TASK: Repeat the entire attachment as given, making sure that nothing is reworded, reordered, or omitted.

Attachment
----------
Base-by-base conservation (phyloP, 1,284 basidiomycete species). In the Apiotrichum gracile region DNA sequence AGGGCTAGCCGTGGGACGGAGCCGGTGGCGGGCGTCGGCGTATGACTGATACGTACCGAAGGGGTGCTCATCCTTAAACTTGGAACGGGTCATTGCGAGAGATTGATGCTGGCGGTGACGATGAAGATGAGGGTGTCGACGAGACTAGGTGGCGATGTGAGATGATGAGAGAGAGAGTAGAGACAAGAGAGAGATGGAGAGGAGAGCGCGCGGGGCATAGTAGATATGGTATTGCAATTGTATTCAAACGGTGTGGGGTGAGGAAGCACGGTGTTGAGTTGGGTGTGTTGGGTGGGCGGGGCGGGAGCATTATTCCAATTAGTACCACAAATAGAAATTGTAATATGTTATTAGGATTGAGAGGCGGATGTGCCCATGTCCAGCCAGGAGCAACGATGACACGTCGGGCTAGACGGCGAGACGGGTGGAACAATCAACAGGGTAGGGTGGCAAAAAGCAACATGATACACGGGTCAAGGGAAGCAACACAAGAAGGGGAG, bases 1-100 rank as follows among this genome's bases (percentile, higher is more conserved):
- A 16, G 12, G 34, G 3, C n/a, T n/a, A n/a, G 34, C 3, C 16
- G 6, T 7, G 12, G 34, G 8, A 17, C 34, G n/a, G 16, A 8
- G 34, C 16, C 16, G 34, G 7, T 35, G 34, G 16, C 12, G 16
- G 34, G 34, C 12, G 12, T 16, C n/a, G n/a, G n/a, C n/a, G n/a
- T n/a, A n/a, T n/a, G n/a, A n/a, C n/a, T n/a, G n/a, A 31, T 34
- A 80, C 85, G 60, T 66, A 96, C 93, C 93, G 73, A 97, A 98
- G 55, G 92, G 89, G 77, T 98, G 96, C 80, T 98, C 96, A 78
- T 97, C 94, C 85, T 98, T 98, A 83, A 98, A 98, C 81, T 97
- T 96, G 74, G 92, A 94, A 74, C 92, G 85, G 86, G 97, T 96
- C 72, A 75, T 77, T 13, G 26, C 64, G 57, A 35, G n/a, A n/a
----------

Base-by-base conservation (phyloP, 1,284 basidiomycete species). In the Apiotrichum gracile region DNA sequence AGGGCTAGCCGTGGGACGGAGCCGGTGGCGGGCGTCGGCGTATGACTGATACGTACCGAAGGGGTGCTCATCCTTAAACTTGGAACGGGTCATTGCGAGAGATTGATGCTGGCGGTGACGATGAAGATGAGGGTGTCGACGAGACTAGGTGGCGATGTGAGATGATGAGAGAGAGAGTAGAGACAAGAGAGAGATGGAGAGGAGAGCGCGCGGGGCATAGTAGATATGGTATTGCAATTGTATTCAAACGGTGTGGGGTGAGGAAGCACGGTGTTGAGTTGGGTGTGTTGGGTGGGCGGGGCGGGAGCATTATTCCAATTAGTACCACAAATAGAAATTGTAATATGTTATTAGGATTGAGAGGCGGATGTGCCCATGTCCAGCCAGGAGCAACGATGACACGTCGGGCTAGACGGCGAGACGGGTGGAACAATCAACAGGGTAGGGTGGCAAAAAGCAACATGATACACGGGTCAAGGGAAGCAACACAAGAAGGGGAG, bases 1-100 rank as follows among this genome's bases (percentile, higher is more conserved):
- A 16, G 12, G 34, G 3, C n/a, T n/a, A n/a, G 34, C 3, C 16
- G 6, T 7, G 12, G 34, G 8, A 17, C 34, G n/a, G 16, A 8
- G 34, C 16, C 16, G 34, G 7, T 35, G 34, G 16, C 12, G 16
- G 34, G 34, C 12, G 12, T 16, C n/a, G n/a, G n/a, C n/a, G n/a
- T n/a, A n/a, T n/a, G n/a, A n/a, C n/a, T n/a, G n/a, A 31, T 34
- A 80, C 85, G 60, T 66, A 96, C 93, C 93, G 73, A 97, A 98
- G 55, G 92, G 89, G 77, T 98, G 96, C 80, T 98, C 96, A 78
- T 97, C 94, C 85, T 98, T 98, A 83, A 98, A 98, C 81, T 97
- T 96, G 74, G 92, A 94, A 74, C 92, G 85, G 86, G 97, T 96
- C 72, A 75, T 77, T 13, G 26, C 64, G 57, A 35, G n/a, A n/a